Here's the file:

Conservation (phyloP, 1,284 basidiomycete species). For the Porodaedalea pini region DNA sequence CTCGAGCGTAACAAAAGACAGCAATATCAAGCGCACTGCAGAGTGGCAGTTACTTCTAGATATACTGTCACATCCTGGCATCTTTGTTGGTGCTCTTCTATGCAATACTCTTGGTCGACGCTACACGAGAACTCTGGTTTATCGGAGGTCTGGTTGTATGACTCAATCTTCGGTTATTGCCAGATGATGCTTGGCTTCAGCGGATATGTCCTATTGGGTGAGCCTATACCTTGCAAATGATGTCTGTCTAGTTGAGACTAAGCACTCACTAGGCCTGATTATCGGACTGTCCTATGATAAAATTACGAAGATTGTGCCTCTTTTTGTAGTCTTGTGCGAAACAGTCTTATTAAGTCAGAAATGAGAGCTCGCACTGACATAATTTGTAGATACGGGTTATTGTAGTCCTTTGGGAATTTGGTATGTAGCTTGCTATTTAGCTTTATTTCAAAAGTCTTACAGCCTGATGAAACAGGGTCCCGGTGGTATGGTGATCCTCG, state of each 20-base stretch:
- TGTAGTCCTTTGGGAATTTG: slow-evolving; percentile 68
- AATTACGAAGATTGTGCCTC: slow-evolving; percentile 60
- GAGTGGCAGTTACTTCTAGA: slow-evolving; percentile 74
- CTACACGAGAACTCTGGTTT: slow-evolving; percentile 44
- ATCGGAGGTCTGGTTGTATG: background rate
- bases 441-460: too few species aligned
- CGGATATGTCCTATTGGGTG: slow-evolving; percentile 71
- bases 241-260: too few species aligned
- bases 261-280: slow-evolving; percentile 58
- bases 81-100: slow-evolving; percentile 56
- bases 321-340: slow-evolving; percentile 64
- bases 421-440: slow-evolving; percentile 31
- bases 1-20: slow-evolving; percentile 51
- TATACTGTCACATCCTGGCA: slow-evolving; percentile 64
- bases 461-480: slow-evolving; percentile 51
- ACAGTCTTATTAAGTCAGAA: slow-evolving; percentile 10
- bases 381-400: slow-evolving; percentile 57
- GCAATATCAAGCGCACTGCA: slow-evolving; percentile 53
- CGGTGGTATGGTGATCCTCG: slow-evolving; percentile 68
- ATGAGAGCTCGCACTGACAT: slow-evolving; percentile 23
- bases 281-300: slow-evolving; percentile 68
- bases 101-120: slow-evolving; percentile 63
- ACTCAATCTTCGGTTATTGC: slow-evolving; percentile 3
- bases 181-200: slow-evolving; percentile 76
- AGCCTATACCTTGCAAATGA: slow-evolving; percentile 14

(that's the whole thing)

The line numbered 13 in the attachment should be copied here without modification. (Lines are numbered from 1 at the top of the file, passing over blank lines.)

- bases 421-440: slow-evolving; percentile 31